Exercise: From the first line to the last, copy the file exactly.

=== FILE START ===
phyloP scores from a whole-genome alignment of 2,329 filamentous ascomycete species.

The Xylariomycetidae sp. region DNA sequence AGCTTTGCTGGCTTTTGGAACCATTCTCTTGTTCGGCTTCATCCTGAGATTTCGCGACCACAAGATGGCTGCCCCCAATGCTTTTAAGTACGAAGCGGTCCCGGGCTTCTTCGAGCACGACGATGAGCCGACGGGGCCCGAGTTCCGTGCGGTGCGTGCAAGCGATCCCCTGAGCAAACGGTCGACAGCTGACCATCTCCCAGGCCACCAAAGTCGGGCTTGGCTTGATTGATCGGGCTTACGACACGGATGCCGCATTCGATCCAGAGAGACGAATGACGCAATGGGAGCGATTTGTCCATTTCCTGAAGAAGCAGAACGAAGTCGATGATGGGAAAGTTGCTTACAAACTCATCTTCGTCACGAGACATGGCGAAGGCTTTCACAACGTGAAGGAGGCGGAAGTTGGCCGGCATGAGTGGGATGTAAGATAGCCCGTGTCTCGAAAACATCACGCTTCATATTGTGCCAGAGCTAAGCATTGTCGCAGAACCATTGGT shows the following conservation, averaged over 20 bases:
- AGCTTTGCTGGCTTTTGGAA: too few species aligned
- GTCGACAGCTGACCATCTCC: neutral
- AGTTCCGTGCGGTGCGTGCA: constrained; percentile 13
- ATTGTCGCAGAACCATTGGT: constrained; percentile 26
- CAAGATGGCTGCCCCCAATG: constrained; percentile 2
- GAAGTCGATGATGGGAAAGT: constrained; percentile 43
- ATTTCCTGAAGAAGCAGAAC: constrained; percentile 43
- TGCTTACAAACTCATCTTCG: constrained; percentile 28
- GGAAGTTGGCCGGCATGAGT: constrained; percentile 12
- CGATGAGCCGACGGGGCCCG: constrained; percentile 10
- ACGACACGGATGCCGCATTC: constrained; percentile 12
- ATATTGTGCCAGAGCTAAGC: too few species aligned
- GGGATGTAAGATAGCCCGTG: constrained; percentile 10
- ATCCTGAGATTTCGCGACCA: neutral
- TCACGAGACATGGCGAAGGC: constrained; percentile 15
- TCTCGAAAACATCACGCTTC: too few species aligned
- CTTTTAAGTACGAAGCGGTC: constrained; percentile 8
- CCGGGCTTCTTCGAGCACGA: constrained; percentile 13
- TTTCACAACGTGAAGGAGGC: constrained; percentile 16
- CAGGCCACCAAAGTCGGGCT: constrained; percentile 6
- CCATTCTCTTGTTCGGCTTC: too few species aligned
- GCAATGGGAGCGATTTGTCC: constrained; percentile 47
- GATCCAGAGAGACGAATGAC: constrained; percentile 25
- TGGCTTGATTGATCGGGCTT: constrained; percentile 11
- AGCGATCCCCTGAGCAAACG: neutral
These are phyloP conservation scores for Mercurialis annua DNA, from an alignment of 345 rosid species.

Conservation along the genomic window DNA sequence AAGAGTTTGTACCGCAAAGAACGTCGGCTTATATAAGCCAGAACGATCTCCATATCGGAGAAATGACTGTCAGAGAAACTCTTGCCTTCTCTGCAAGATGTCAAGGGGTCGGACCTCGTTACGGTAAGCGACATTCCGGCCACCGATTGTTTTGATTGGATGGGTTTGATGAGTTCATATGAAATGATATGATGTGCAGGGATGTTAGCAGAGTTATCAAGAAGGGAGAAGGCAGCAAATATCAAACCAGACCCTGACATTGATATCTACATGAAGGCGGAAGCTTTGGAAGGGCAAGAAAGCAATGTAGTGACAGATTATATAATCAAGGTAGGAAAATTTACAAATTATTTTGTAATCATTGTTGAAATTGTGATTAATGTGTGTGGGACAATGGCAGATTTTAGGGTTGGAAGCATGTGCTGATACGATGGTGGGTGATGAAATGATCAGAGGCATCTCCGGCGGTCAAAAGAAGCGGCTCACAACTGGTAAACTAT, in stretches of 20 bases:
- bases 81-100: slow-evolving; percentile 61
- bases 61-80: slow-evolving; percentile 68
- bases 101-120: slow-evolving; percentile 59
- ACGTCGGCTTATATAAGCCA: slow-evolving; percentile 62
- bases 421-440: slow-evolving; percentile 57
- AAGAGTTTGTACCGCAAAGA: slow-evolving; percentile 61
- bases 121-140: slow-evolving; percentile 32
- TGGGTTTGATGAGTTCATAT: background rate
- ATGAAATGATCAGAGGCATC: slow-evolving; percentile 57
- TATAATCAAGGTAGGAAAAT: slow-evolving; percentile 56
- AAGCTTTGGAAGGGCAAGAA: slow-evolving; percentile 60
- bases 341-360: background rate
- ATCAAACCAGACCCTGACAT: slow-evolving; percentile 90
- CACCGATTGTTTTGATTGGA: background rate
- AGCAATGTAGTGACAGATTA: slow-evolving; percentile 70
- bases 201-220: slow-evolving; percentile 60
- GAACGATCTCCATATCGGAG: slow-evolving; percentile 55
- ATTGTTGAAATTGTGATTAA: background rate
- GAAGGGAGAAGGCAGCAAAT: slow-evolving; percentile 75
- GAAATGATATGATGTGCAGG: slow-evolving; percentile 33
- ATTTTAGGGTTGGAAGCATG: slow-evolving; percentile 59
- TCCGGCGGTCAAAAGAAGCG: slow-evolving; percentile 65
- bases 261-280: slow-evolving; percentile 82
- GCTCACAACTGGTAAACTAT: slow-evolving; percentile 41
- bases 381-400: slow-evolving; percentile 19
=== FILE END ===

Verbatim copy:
phyloP scores from a whole-genome alignment of 2,329 filamentous ascomycete species.

The Xylariomycetidae sp. region DNA sequence AGCTTTGCTGGCTTTTGGAACCATTCTCTTGTTCGGCTTCATCCTGAGATTTCGCGACCACAAGATGGCTGCCCCCAATGCTTTTAAGTACGAAGCGGTCCCGGGCTTCTTCGAGCACGACGATGAGCCGACGGGGCCCGAGTTCCGTGCGGTGCGTGCAAGCGATCCCCTGAGCAAACGGTCGACAGCTGACCATCTCCCAGGCCACCAAAGTCGGGCTTGGCTTGATTGATCGGGCTTACGACACGGATGCCGCATTCGATCCAGAGAGACGAATGACGCAATGGGAGCGATTTGTCCATTTCCTGAAGAAGCAGAACGAAGTCGATGATGGGAAAGTTGCTTACAAACTCATCTTCGTCACGAGACATGGCGAAGGCTTTCACAACGTGAAGGAGGCGGAAGTTGGCCGGCATGAGTGGGATGTAAGATAGCCCGTGTCTCGAAAACATCACGCTTCATATTGTGCCAGAGCTAAGCATTGTCGCAGAACCATTGGT shows the following conservation, averaged over 20 bases:
- AGCTTTGCTGGCTTTTGGAA: too few species aligned
- GTCGACAGCTGACCATCTCC: neutral
- AGTTCCGTGCGGTGCGTGCA: constrained; percentile 13
- ATTGTCGCAGAACCATTGGT: constrained; percentile 26
- CAAGATGGCTGCCCCCAATG: constrained; percentile 2
- GAAGTCGATGATGGGAAAGT: constrained; percentile 43
- ATTTCCTGAAGAAGCAGAAC: constrained; percentile 43
- TGCTTACAAACTCATCTTCG: constrained; percentile 28
- GGAAGTTGGCCGGCATGAGT: constrained; percentile 12
- CGATGAGCCGACGGGGCCCG: constrained; percentile 10
- ACGACACGGATGCCGCATTC: constrained; percentile 12
- ATATTGTGCCAGAGCTAAGC: too few species aligned
- GGGATGTAAGATAGCCCGTG: constrained; percentile 10
- ATCCTGAGATTTCGCGACCA: neutral
- TCACGAGACATGGCGAAGGC: constrained; percentile 15
- TCTCGAAAACATCACGCTTC: too few species aligned
- CTTTTAAGTACGAAGCGGTC: constrained; percentile 8
- CCGGGCTTCTTCGAGCACGA: constrained; percentile 13
- TTTCACAACGTGAAGGAGGC: constrained; percentile 16
- CAGGCCACCAAAGTCGGGCT: constrained; percentile 6
- CCATTCTCTTGTTCGGCTTC: too few species aligned
- GCAATGGGAGCGATTTGTCC: constrained; percentile 47
- GATCCAGAGAGACGAATGAC: constrained; percentile 25
- TGGCTTGATTGATCGGGCTT: constrained; percentile 11
- AGCGATCCCCTGAGCAAACG: neutral
These are phyloP conservation scores for Mercurialis annua DNA, from an alignment of 345 rosid species.

Conservation along the genomic window DNA sequence AAGAGTTTGTACCGCAAAGAACGTCGGCTTATATAAGCCAGAACGATCTCCATATCGGAGAAATGACTGTCAGAGAAACTCTTGCCTTCTCTGCAAGATGTCAAGGGGTCGGACCTCGTTACGGTAAGCGACATTCCGGCCACCGATTGTTTTGATTGGATGGGTTTGATGAGTTCATATGAAATGATATGATGTGCAGGGATGTTAGCAGAGTTATCAAGAAGGGAGAAGGCAGCAAATATCAAACCAGACCCTGACATTGATATCTACATGAAGGCGGAAGCTTTGGAAGGGCAAGAAAGCAATGTAGTGACAGATTATATAATCAAGGTAGGAAAATTTACAAATTATTTTGTAATCATTGTTGAAATTGTGATTAATGTGTGTGGGACAATGGCAGATTTTAGGGTTGGAAGCATGTGCTGATACGATGGTGGGTGATGAAATGATCAGAGGCATCTCCGGCGGTCAAAAGAAGCGGCTCACAACTGGTAAACTAT, in stretches of 20 bases:
- bases 81-100: slow-evolving; percentile 61
- bases 61-80: slow-evolving; percentile 68
- bases 101-120: slow-evolving; percentile 59
- ACGTCGGCTTATATAAGCCA: slow-evolving; percentile 62
- bases 421-440: slow-evolving; percentile 57
- AAGAGTTTGTACCGCAAAGA: slow-evolving; percentile 61
- bases 121-140: slow-evolving; percentile 32
- TGGGTTTGATGAGTTCATAT: background rate
- ATGAAATGATCAGAGGCATC: slow-evolving; percentile 57
- TATAATCAAGGTAGGAAAAT: slow-evolving; percentile 56
- AAGCTTTGGAAGGGCAAGAA: slow-evolving; percentile 60
- bases 341-360: background rate
- ATCAAACCAGACCCTGACAT: slow-evolving; percentile 90
- CACCGATTGTTTTGATTGGA: background rate
- AGCAATGTAGTGACAGATTA: slow-evolving; percentile 70
- bases 201-220: slow-evolving; percentile 60
- GAACGATCTCCATATCGGAG: slow-evolving; percentile 55
- ATTGTTGAAATTGTGATTAA: background rate
- GAAGGGAGAAGGCAGCAAAT: slow-evolving; percentile 75
- GAAATGATATGATGTGCAGG: slow-evolving; percentile 33
- ATTTTAGGGTTGGAAGCATG: slow-evolving; percentile 59
- TCCGGCGGTCAAAAGAAGCG: slow-evolving; percentile 65
- bases 261-280: slow-evolving; percentile 82
- GCTCACAACTGGTAAACTAT: slow-evolving; percentile 41
- bases 381-400: slow-evolving; percentile 19